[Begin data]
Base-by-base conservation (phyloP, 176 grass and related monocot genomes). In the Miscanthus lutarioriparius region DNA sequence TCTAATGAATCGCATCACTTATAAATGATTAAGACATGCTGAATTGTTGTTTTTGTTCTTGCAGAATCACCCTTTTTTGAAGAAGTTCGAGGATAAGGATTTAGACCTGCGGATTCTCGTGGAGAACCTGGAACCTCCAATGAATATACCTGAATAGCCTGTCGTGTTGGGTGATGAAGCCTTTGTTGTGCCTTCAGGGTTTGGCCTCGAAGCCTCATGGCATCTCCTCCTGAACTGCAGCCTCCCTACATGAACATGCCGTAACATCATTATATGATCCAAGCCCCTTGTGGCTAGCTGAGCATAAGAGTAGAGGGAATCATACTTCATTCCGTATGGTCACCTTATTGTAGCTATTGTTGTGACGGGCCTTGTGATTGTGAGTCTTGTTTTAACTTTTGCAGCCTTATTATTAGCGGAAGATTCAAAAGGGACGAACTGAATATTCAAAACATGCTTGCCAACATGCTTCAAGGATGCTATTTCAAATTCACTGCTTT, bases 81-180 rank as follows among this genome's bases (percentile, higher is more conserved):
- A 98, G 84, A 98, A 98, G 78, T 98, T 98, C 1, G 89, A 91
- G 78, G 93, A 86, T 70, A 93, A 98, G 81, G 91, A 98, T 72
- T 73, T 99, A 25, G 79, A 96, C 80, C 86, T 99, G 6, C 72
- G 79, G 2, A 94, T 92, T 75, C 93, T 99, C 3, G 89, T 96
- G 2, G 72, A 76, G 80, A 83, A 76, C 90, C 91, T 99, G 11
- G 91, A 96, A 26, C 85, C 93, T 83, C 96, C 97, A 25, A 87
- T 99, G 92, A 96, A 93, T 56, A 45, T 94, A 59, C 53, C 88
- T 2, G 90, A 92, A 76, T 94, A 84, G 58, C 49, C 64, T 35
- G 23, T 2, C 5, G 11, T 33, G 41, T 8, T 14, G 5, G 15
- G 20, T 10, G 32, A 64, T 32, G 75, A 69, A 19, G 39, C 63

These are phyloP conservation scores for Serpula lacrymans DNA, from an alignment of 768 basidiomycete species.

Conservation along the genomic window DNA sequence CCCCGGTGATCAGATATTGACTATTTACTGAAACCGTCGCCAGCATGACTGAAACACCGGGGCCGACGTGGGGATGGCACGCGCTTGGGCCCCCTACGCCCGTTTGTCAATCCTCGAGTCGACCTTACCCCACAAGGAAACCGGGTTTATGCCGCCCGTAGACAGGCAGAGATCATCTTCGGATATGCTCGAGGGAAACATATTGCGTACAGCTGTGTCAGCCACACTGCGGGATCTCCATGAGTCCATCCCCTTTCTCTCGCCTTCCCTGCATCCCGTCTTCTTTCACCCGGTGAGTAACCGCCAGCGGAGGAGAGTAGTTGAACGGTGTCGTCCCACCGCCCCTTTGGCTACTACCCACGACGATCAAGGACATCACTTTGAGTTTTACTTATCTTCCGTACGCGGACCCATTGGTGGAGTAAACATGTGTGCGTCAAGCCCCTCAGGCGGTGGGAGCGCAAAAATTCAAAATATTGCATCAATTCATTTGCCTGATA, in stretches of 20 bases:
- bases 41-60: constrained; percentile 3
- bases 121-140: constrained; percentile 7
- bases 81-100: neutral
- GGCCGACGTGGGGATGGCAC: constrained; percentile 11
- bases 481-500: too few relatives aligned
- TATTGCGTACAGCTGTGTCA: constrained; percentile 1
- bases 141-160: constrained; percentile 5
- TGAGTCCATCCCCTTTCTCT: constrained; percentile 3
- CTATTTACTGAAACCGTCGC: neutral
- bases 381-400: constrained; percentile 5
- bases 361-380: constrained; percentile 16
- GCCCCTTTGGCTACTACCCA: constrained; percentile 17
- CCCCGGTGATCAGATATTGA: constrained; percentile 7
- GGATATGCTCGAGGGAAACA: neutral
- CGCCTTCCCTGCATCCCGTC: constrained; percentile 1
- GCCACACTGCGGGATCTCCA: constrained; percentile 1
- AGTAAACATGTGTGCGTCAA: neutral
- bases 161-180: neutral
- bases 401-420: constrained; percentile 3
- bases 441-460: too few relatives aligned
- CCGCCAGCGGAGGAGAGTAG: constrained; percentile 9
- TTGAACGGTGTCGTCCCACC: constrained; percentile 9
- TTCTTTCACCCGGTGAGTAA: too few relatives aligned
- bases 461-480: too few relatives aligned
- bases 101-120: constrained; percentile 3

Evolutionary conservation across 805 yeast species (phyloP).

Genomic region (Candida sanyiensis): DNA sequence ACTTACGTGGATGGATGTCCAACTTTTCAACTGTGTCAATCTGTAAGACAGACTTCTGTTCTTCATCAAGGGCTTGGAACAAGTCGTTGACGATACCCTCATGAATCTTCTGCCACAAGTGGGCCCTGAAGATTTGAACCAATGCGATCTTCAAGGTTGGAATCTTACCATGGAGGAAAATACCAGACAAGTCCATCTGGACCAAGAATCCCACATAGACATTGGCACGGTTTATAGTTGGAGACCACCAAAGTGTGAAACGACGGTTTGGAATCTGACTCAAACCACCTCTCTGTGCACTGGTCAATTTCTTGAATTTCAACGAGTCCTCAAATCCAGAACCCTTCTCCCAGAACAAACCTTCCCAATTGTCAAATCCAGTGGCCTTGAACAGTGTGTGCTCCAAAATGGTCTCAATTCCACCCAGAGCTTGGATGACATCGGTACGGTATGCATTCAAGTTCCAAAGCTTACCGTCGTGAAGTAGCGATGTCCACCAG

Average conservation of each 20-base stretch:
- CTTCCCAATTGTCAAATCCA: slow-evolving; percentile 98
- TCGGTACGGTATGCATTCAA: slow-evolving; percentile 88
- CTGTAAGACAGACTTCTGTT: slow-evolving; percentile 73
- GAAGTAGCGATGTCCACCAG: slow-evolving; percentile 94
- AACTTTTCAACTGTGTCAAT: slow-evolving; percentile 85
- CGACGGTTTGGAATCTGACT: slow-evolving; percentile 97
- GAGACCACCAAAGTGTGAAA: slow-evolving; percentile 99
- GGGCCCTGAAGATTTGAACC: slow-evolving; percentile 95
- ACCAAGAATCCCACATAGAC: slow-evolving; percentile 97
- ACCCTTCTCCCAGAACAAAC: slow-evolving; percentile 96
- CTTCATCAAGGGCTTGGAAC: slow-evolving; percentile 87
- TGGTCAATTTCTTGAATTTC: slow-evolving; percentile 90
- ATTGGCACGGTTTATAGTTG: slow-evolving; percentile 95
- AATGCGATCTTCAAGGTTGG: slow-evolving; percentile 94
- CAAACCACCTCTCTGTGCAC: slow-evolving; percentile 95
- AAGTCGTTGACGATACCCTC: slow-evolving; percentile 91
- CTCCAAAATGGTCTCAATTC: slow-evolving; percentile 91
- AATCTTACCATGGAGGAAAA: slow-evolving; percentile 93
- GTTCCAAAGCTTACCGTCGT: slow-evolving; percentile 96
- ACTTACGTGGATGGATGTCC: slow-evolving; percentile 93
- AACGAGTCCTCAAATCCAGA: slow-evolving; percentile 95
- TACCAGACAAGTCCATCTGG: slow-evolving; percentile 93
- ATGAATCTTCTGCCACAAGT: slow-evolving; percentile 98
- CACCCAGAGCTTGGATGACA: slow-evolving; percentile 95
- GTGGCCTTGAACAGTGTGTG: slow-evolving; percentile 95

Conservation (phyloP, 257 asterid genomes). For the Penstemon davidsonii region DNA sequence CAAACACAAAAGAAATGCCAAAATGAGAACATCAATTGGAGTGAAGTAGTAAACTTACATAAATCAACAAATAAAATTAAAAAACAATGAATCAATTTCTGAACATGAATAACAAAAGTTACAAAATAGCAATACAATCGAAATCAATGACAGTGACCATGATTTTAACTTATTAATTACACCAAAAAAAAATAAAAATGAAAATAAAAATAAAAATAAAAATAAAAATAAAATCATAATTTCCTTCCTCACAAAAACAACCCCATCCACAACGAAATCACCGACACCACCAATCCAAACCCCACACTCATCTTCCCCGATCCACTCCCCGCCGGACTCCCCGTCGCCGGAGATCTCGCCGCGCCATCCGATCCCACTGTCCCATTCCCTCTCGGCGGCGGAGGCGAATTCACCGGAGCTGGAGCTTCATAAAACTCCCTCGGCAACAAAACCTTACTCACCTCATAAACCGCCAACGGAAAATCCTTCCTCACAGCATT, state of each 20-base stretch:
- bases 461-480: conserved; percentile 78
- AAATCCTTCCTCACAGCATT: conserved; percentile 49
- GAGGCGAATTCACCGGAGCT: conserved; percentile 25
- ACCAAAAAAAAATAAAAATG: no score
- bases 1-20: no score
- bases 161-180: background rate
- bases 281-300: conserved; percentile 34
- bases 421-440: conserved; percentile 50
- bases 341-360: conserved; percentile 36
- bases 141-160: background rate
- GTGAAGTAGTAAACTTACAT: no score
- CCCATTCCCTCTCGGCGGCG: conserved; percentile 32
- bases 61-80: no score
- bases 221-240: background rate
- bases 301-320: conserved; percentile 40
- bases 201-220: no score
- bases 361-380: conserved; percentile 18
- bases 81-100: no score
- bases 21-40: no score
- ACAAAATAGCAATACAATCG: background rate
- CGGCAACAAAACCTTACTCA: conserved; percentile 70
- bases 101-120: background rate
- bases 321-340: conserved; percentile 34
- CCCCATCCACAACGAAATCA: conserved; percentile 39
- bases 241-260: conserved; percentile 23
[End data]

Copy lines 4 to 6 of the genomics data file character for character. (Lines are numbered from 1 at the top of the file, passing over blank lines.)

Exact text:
- T 73, T 99, A 25, G 79, A 96, C 80, C 86, T 99, G 6, C 72
- G 79, G 2, A 94, T 92, T 75, C 93, T 99, C 3, G 89, T 96
- G 2, G 72, A 76, G 80, A 83, A 76, C 90, C 91, T 99, G 11